Evidence of man-vector contact in torn long-lasting insecticide-treated nets
1 Centre de Recherche Entomologique de Cotonou (CREC), Cotonou, Benin
2 Faculte des Sciences et Techniques de l’Université d’Abomey-Calavi, Abomey-Calavi, Benin
3 University of Massachusetts Amherst, Amherst, USA
BMC Public Health 2013, 13:751 doi:10.1186/1471-2458-13-751Published: 14 August 2013
Studies indicate that physical damage to long-lasting insecticide-treated nets (LLINs) occurs at a surprisingly rapid rate following net distribution. To what extent does such damage affect the impact of LLINs? Can vectors pass a compromised LLIN barrier to bite? Do more resistant vectors enter the insecticide-treated nets (ITNs) through holes?
The study was carried out in three geo-locations. Two types of LLINs (polyester and polyethylene) with ‘standardized’ physical damage were compared with similarly damaged, but non-insecticidal (control) nets. The proportionate Holes Index (pHI) of each net was 276. Mosquitoes were captured inside the nets, identified taxonomically, and subjected to molecular analysis to estimate Knock-down resistance (Kdr) frequency.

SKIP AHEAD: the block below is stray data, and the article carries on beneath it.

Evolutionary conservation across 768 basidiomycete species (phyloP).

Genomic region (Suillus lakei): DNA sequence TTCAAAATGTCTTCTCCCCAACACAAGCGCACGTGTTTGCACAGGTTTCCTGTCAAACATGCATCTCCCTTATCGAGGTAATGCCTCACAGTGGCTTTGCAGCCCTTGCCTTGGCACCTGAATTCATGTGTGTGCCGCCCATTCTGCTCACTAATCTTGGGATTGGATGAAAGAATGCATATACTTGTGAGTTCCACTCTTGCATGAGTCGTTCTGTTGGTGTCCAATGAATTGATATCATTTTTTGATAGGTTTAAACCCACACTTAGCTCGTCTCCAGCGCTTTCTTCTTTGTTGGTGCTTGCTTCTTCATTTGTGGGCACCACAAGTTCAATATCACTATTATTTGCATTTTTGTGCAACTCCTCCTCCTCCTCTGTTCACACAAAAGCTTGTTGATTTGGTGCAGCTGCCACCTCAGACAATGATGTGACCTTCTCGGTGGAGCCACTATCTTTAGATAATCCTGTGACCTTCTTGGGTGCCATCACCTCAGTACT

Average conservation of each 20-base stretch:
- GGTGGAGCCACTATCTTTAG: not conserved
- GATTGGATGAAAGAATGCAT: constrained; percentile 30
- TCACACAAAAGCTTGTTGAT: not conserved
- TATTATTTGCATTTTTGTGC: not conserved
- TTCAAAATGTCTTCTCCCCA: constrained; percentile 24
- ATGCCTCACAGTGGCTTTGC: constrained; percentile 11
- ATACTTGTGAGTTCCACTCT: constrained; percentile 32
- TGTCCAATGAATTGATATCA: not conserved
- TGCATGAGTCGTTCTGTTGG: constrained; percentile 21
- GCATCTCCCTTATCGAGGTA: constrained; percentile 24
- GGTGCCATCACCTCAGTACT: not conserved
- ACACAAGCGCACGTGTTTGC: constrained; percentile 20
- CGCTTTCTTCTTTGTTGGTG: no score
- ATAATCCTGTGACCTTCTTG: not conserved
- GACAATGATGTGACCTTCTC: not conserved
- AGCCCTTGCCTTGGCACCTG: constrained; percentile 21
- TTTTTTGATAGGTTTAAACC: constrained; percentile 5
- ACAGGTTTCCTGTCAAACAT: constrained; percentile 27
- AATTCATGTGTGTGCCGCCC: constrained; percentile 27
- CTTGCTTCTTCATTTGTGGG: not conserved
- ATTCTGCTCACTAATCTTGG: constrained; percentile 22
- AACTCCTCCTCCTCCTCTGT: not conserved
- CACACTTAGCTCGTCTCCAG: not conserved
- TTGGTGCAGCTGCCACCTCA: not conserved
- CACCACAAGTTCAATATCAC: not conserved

The most commonly observed species was Anopheles gambiae, accounting for approximately 70% (1,076/1,550) of the total mosquitoes collected both in LLINs and non-insecticidal nets. When compared with controls, number of vectors captured in torn LLINs was significantly reduced. Nonetheless in a night, an average of 5 An. gambiae s.l could enter the damaged LLINs to bite. Similar numbers of resistant mosquitoes were collected in both LLINs and non-insecticidal (control) nets (p > 0.05).
At a pHI of 276, man-vector contact was observed in torn LLINs. The insecticide at the surface of LLINs could only reduce the number of vectors. Resistant mosquitoes have opportunity to enter both non-insecticidal (control) nets and LLINs to bite.